Acceptance for those who return early
Virtually all returned missionaries come home to confront a brand-new kind of adversity: the struggle to establish normality in a social and spiritual environment that no zone conference or planning session can prepare them for.
When a missionary returns earlier than anticipated, that pressure can be intensified.
“Whether you served only a few months or the full two years, you deal with the same pressure,” said Anthony Asplund, a senior majoring in university studies. “You have a lot of time on your hands all of a sudden, and there’s nothing to do but think.”
Asplund returned home after six months of missionary service to have a bone replaced in his ankle.
He said coming to terms with the time he knew he’d lost complicated his fight to get life going again.
“The social part of it, with people looking in, is a constant thing,” Asplund said. “It’s going to be a mystery for the rest of my life. I mean, that’s 18 months. What did I miss out on?”
According to www.earlyreturnmissionary.wordpress.com, an estimated 10 percent of men and women who volunteer for missionary service will return home early because of unworthiness, injury or other issues.
Travis Kienholz, a senior studying chemistry, came back from his mission after two months. His mother was waiting at the airport to give him a hug and welcome him home, but he said he could tell she was trying to hide her disappointment.
“You start to mirror the disappointment that you see others showing to you,” Kienholz said. “It’s still difficult for me when we have a priesthood lesson and start talking about missionary work. I can’t sing ‘Called to Serve’ without getting choked up.”
Missionaries may return home early for any number of reasons. The high priority some place on full-time service can unintentionally encourage a culture in which these men and women are seen as inadequate.
“We need to be tolerant,” said Richard Pieper, bishop of the BYU-Idaho Young Single Adult 6th Ward. “Even in medical-related circumstances, we never know the whole story. It takes an immense amount of courage for missionaries to come home.”
Bruce Cook, a former BYU-I student ward bishop, and his wife, Wendy Cook, are long-time Rexburg residents who have had close friends — people they grew up with — come home early from missions. They have witnessed firsthand how a focus on true principles like repentance and forgiveness can change what the experience means to a young man or woman.
“The Atonement is real,” Wendy Cook said. “The tendency to cling onto past sins and not let them go — that’s a mortal weakness, one we have to learn to let go of for ourselves as well as others.”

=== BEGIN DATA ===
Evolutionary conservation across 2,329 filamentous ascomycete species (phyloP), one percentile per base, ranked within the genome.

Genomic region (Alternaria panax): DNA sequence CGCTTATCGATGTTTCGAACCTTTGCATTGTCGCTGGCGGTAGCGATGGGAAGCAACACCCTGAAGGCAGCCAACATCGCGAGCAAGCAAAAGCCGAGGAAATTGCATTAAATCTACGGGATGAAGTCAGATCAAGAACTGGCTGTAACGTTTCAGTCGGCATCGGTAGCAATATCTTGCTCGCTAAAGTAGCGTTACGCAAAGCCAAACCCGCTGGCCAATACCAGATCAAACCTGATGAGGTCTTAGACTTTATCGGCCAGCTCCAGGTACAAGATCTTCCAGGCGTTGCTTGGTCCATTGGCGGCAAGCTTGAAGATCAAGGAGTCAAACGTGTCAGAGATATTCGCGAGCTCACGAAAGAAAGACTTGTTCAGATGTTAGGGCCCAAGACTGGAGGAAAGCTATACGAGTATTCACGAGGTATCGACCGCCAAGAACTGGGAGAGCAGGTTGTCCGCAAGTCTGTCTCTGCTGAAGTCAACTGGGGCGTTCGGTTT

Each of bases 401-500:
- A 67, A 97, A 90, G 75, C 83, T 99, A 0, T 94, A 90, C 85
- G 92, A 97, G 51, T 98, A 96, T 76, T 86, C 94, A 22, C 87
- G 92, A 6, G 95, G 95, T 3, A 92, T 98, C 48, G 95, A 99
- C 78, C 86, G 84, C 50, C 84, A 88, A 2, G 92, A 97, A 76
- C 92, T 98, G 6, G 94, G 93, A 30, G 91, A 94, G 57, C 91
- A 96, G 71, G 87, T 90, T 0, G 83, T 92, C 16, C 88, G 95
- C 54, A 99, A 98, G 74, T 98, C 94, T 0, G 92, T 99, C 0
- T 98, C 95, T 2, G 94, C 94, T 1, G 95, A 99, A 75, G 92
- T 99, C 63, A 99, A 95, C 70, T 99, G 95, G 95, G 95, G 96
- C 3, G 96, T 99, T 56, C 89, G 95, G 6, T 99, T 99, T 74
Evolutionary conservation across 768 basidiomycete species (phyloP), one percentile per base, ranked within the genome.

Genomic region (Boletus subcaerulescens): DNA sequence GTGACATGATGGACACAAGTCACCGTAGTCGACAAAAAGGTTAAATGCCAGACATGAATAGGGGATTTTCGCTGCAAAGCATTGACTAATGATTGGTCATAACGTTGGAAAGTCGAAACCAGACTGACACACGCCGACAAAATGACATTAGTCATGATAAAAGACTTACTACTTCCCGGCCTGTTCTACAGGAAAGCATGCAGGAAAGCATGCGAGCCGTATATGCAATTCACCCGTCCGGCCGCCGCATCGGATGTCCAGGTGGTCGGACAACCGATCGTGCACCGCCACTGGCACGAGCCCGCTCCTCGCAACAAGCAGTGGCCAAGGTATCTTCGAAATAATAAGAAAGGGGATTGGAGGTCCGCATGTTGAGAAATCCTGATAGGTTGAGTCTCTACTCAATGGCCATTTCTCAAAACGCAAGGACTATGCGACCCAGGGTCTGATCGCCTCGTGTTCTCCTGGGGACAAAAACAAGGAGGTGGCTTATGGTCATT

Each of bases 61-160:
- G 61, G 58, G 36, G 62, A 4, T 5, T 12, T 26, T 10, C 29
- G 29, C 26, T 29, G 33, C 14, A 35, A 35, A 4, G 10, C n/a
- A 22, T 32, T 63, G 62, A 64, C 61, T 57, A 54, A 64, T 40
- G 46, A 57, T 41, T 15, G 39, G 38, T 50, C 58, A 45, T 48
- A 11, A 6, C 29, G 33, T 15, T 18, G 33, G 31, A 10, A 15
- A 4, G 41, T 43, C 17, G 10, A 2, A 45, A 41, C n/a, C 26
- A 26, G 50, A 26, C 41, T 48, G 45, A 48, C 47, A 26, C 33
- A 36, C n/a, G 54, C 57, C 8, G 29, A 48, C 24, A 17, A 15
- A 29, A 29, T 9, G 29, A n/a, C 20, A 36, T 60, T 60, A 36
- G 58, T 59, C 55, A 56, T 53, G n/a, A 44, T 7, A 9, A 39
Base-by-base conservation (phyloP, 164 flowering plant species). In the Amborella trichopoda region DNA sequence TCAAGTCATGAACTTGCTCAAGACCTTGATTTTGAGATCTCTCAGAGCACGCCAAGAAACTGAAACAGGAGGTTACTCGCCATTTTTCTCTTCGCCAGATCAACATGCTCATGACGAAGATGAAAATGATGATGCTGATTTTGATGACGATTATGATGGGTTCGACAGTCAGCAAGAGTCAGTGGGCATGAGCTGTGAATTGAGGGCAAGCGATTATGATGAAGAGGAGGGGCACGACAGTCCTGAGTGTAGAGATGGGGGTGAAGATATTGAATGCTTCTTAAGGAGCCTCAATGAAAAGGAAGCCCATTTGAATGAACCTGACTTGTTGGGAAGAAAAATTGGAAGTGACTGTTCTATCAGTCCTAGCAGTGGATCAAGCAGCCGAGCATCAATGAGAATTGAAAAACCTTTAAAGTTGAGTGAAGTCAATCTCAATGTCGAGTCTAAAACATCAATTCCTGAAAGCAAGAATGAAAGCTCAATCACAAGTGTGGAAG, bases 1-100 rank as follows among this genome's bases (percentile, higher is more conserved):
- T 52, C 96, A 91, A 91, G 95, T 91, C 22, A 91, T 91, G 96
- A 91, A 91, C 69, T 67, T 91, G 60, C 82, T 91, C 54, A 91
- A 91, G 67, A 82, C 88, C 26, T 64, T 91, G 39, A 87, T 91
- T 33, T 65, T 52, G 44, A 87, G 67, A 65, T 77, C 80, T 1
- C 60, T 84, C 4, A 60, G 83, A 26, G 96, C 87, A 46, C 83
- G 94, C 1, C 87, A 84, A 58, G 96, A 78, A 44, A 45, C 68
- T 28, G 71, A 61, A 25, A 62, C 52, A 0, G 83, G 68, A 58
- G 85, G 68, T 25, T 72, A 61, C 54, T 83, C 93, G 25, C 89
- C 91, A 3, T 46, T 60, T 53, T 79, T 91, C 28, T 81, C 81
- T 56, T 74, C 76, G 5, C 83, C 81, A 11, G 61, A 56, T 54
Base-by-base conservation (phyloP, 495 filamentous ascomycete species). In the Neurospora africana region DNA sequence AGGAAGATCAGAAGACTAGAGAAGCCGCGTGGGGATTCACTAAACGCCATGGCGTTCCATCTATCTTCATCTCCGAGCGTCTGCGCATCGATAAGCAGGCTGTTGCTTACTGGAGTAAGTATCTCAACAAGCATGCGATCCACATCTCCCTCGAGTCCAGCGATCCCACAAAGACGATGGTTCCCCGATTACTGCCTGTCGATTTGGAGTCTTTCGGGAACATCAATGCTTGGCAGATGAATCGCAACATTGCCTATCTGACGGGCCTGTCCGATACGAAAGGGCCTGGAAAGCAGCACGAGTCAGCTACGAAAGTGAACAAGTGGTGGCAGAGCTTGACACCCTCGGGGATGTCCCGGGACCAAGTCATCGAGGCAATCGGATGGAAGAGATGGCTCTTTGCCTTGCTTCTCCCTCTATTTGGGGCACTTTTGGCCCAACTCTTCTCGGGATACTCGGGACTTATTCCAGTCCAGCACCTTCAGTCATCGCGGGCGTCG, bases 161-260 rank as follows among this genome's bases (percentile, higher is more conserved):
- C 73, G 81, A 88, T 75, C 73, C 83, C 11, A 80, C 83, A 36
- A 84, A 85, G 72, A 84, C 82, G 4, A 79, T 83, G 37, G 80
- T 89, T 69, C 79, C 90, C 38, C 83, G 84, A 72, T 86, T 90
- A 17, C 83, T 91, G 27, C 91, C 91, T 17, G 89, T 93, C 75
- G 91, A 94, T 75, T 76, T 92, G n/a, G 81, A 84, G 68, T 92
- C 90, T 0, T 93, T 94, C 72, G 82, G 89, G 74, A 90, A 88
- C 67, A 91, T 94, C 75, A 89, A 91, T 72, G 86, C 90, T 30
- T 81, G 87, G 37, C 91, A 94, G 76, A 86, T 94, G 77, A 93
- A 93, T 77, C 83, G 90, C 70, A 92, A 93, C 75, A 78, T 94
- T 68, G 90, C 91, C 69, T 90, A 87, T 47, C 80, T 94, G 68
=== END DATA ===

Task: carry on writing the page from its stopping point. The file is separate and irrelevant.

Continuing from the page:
The biblical account of a woman caught in adultery taught Bruce Cook a valuable lesson about how Christ handled a situation in which someone didn’t measure up to her society’s norms.
“Jesus protected that woman,” he said. “He didn’t condemn her or shame her. He sent her accusers away and told her, ‘Go your way, and sin no more.’ In other words, let go. Move on. Get back to normal. Repent, and don’t ever go back. My friend who came home early — he’s now a bishop.”
Asplund said he understands that, because people are human, he understands that they naturally don’t comprehend what others are going through. But with his understanding comes a caveat.
“No matter what, whether you come home honorably or dishonorably, I feel like everyone is human,” Asplund said. “When [missionaries] come home, they deserved to be welcomed with open, loving arms.”
Robert Douglas (name has been changed), a former BYU-I student, said coming home after only four months was embarrassing, but that in the end, how he would react was his choice.
“I keep telling myself there’s a reason for all of it,” Douglas said. “No matter what happens in life, you can be completely miserable, or you can choose to be OK. I want to figure all this out and move on.”
Bruce Cook said the focus for everyone who comes back from a mission should be the same.
“Missions are so important,” he said. “They’re what we raise our [children] to do. But I’ve come to realize that the temple is the culminating experience. That’s where we make our covenants. It’s how we keep our promises. It’s where our families are sealed.”
The apostle Paul offered ancient validation for the Cooks’ modern perspectives in a letter to the Phillipians.
“This one thing I do, forgetting those things which are behind, and reaching forth unto those things which are before,” Paul wrote. “I press toward the mark for the prize of the high calling of God in Christ Jesus.”
In a January 2009 BYU devotional address, Elder Jeffrey R. Holland said when the Savior warned his apostles to “remember Lot’s wife,” it was an admonition to all of us to resist dwelling in the past and cling to the belief that people — and circumstances — can and do change.
“When something is over and done with, when it has been repented of as fully as it can be repented of, when life has moved on as it should and a lot of other wonderfully good things have happened since then, it is not right to go back and open up some ancient wound that the Son of God Himself died trying to heal,” Holland said.
Kienholz said his relationship with the Savior is what has defined his life since he came home.
“You can’t keep dwelling on mistakes, and that’s where I needed Him,” Kienholz said. “I fall short every day, but He taught me that it really doesn’t matter what other people think. The only One I’m trying to impress is Him.”